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Switching Between Tools in Complex Applications

Will Schroeder

Journal of Usability Studies, Volume 3, Issue 4, August 2008, pp. 173-188

Article Contents


We rate tool switching and tool switch patterns in two ways. First, switches that statistically dominate successful task execution (defined both as task completion and satisfaction with the task experience, as measured by SUS) are rated as preferred by users. Secondly, however, the choices made in the course of the work can be evaluated as regards timing (by observing whether task progress before the switch point was satisfactory) and in terms of choice (by observing whether users choose the most effective tool).

These ratings are concrete data descriptive of users' cognitive behavior, based on observation, consistent with other summative work in usability studies. Their quantity and quality are made possible by automated detections and pre-processing of all events in this category, and artificially extending (and compressing) the facilitator's observation time through the use of recordings and flagging of events. The technique remains qualitative; its foundation is the experienced observer's analysis of critical incidents. However, quantitative methods (plots and statistics) identify patterns and clustering, which suggest where those critical incidents lie.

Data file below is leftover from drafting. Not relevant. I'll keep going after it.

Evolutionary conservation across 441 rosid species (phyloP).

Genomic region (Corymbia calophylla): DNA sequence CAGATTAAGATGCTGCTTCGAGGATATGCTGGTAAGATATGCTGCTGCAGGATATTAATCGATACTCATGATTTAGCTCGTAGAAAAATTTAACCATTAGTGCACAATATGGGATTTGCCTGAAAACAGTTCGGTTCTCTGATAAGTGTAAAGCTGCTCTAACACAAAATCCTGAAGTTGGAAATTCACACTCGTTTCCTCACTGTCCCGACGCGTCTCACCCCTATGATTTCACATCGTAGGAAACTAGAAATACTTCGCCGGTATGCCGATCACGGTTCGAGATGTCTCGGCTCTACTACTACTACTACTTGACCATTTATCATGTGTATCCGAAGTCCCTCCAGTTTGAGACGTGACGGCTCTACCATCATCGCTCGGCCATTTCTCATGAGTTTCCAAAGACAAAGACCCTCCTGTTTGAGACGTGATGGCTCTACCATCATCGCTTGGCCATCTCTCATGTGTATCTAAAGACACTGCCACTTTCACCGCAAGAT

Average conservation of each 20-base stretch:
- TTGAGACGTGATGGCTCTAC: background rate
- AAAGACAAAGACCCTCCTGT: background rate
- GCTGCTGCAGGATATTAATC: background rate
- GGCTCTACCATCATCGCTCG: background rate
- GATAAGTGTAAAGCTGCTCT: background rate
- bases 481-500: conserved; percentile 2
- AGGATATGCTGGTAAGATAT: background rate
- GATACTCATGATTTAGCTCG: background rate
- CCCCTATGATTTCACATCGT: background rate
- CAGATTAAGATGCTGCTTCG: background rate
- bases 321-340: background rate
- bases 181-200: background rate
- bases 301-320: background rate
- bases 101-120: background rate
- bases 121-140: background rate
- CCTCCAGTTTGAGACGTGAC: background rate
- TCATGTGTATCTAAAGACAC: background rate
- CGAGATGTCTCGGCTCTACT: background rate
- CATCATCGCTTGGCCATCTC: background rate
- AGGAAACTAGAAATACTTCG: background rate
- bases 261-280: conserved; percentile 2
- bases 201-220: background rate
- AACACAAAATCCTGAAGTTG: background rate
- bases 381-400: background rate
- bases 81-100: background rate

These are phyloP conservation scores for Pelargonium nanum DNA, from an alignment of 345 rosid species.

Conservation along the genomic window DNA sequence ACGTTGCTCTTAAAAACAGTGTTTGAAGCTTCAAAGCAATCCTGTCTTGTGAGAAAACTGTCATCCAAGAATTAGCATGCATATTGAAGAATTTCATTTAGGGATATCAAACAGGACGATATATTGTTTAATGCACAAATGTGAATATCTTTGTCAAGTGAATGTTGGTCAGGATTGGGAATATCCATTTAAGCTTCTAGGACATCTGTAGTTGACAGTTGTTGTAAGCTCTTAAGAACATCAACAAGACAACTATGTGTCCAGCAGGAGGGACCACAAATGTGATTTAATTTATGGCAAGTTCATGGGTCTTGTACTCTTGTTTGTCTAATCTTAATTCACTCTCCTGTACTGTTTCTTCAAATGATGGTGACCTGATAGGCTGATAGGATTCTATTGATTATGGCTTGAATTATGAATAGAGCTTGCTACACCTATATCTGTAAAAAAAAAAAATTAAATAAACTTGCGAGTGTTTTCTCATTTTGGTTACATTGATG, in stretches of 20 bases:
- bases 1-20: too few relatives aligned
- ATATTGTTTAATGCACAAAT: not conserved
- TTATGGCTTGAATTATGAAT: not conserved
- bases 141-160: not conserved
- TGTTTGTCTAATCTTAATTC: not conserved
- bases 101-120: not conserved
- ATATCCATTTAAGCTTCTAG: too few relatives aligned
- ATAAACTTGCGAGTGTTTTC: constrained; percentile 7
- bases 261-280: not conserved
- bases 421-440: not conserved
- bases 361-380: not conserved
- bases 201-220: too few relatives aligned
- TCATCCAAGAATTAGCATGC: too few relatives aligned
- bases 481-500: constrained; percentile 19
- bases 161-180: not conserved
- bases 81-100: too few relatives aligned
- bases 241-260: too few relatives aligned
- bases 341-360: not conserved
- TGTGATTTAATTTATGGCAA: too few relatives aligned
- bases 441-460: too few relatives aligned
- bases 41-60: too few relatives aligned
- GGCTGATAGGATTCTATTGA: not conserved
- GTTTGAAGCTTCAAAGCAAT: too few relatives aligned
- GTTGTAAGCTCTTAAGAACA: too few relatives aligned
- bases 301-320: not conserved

The analysis has four steps: choice of event types (or perhaps design changes) for study, parsing and processing of logs into statistics or graphics that arrange the data into useful views, pairing events and patterns with their metrics, and checking conclusions against test recordings. The final step connects the statistical abstraction with actual test observations, and also warrants that conclusions are not distorted by outliers.

We have already observed problem patterns prior to the study that stands out in the timelines and data. We expect to discover further orderings of subtasks (groupings or effective sequences) that, although they alter the na´ve flow of the task, are so evidently more productive that design should reinforce them. One example of such a technique is copying and pasting if, then, and else constructs as a block, and then updating the contents of the new block. Speed, accuracy, and neatness are achieved by "going out of order." These sometimes unexpected strategies are fruitful because of dependencies between subtasks that users discover and exploit (Card et al., 1983). Graphical presentation of workflows (Figures 3 and 4) help us detect patterns and dependencies.

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